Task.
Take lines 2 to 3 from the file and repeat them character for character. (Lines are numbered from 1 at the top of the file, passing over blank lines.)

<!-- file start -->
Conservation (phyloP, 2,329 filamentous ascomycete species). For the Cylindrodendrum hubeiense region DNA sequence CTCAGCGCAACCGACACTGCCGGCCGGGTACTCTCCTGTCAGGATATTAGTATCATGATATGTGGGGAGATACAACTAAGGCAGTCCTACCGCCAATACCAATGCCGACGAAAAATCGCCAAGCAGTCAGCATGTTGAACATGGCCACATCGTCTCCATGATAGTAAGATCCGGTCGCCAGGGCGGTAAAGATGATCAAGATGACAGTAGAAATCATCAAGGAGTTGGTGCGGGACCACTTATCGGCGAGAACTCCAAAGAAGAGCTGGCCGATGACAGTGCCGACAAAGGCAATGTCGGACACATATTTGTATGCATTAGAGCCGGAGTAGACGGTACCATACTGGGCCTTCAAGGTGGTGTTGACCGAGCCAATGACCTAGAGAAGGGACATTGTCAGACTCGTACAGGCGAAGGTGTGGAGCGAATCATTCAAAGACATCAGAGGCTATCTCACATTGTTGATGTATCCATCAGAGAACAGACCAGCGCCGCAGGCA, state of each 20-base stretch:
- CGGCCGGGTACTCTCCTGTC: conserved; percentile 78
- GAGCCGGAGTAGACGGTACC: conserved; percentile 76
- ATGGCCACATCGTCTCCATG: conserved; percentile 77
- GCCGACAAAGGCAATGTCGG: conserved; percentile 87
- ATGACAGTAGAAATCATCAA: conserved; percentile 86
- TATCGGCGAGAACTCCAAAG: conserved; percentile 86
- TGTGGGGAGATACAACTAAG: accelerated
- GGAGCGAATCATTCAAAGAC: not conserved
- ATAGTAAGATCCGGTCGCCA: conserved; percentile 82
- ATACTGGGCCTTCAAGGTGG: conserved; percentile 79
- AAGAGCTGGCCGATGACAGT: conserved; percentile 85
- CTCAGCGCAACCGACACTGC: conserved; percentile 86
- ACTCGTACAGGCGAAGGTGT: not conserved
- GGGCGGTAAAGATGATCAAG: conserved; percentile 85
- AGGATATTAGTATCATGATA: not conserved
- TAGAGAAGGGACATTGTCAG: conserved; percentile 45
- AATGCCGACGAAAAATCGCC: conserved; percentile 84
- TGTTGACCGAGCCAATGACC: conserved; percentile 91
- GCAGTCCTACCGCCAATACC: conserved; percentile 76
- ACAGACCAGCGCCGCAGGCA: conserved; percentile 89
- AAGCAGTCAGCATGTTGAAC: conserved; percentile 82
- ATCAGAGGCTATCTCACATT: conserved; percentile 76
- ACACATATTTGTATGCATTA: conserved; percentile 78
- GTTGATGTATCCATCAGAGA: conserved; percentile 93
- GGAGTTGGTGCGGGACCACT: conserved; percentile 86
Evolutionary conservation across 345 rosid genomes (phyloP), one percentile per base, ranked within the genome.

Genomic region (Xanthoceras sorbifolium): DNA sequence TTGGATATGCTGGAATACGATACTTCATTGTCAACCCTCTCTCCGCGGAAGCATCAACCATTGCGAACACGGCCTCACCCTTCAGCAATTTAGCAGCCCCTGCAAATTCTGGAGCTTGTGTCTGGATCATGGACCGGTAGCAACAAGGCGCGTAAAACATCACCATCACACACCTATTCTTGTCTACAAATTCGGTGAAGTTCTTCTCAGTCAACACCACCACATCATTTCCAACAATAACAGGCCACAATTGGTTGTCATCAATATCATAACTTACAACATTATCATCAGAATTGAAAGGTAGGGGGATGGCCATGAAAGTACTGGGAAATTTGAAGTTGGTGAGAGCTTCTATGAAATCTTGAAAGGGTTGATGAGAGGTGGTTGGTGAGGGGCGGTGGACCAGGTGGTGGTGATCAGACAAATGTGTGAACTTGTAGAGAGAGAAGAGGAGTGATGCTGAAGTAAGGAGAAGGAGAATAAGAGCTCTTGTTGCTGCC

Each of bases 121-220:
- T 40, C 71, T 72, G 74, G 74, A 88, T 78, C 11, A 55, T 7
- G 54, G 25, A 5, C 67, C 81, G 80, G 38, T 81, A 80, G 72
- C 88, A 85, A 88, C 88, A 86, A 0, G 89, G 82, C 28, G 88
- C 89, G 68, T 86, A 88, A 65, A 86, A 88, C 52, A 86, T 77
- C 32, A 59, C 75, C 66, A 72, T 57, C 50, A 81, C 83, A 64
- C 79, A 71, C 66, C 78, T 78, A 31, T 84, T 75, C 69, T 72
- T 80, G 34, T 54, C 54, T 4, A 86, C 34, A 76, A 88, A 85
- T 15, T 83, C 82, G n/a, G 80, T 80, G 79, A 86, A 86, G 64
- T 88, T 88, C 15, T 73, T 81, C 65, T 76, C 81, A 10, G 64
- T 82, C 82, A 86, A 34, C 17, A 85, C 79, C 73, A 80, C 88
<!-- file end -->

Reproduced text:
- CGGCCGGGTACTCTCCTGTC: conserved; percentile 78
- GAGCCGGAGTAGACGGTACC: conserved; percentile 76